… The body is not a static phenomenon, but a mode of intentionality, a directional force and mode of desire. As a condition of access to the world, the body is a being comported beyond itself, sustaining a necessary reference to the world and, thus, never a self-identical natural entity. The body is lived and experienced as the context and medium for all human strivings. Because for Sartre all human beings strive after possibilities not yet realized or in principle unrealizable, humans are to that extent ‘beyond’ themselves.

       The body is not a lifeless fact of existence, but a mode of becoming. Indeed, for Sartre the natural body only exists in the mode of being surpassed, for the body is always involved in the human quest to realize possibilities: ‘we can never apprehend this contingency as such insofar as our body is for us; for we are a choice, and for us, to be is to choose ourselves… this inapprehensible body is precisely the necessity that there be a choice, that I do not exist all at once.’

39

       That one is not born, but becomes, a woman does not imply that this ‘becoming’ traverses a path from disembodied freedom to cultural embodiment. [“disembodied freedom”: Cartesian notion of consciousness; “embodiment”: embodied life, lived or experienced body] Indeed, one is one’s body from the start [no “disembodied freedom”], and only thereafter becomes one’s gender. The movement from sex to gender is internal to embodied life, i.e. a move from one kind of embodiment to another….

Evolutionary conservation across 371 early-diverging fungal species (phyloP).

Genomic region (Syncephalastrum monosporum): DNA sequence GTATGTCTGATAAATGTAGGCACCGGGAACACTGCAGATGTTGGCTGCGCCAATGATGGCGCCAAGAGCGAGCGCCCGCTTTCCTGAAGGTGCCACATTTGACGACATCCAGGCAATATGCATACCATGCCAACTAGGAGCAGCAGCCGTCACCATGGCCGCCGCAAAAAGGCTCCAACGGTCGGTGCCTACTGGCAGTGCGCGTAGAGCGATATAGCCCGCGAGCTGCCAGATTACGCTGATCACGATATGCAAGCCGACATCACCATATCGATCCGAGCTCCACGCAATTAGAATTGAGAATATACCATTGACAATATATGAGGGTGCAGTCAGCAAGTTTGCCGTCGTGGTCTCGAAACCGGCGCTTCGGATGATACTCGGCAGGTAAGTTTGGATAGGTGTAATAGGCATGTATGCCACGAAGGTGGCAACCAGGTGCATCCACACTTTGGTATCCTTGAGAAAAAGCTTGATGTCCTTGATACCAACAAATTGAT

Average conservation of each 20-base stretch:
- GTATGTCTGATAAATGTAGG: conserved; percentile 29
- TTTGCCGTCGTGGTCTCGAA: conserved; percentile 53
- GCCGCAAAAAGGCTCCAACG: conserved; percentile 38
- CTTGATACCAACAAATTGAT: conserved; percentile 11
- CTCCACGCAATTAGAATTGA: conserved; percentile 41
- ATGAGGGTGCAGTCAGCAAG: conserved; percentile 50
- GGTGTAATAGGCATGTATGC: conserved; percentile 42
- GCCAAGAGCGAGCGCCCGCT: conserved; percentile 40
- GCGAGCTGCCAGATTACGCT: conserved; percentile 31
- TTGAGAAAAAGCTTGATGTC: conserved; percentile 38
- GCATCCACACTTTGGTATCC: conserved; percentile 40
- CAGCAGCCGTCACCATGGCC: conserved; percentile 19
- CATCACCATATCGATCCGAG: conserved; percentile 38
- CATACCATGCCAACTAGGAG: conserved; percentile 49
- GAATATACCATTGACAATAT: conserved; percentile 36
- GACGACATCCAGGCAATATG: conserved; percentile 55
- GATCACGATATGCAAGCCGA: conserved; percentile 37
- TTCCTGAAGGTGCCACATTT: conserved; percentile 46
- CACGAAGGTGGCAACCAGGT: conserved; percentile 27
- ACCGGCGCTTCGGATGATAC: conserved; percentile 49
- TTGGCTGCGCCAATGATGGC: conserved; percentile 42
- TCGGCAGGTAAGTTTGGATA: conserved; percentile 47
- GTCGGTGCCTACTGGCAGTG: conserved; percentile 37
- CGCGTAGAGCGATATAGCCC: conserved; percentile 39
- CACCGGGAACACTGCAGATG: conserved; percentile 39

Sartre’s comments on the natural body as ‘inapprehensible’ find transcription in Simone de Beauvoir’s refusal to consider gender as natural. We never experience or know ourselves as a body pure and simple, i.e. as our ‘sex’, because we never know our sex outside of its expression as gender. Lived or experienced ‘sex’ is always already gendered. We become our genders, but we become them from a place which cannot be found and which, strictly speaking, cannot be said to exist… Hence, we do not become our genders from a place prior to culture or to embodied life, but essentially within their terms. For Simone de Beauvoir at least, the Cartesian ghost is put to rest. [The Cartesian self prior to language and cultural life]

39-40

       In an important sense gender is not traceable to a definable origin precisely because it is itself an originating activity incessantly taking place. No longer understood as a product of cultural and psychic relations long past, gender is a contemporary way of organizing past and future cultural norms, a way of situating oneself with respect to those norms, an active style of living one’s body in the world.

41-2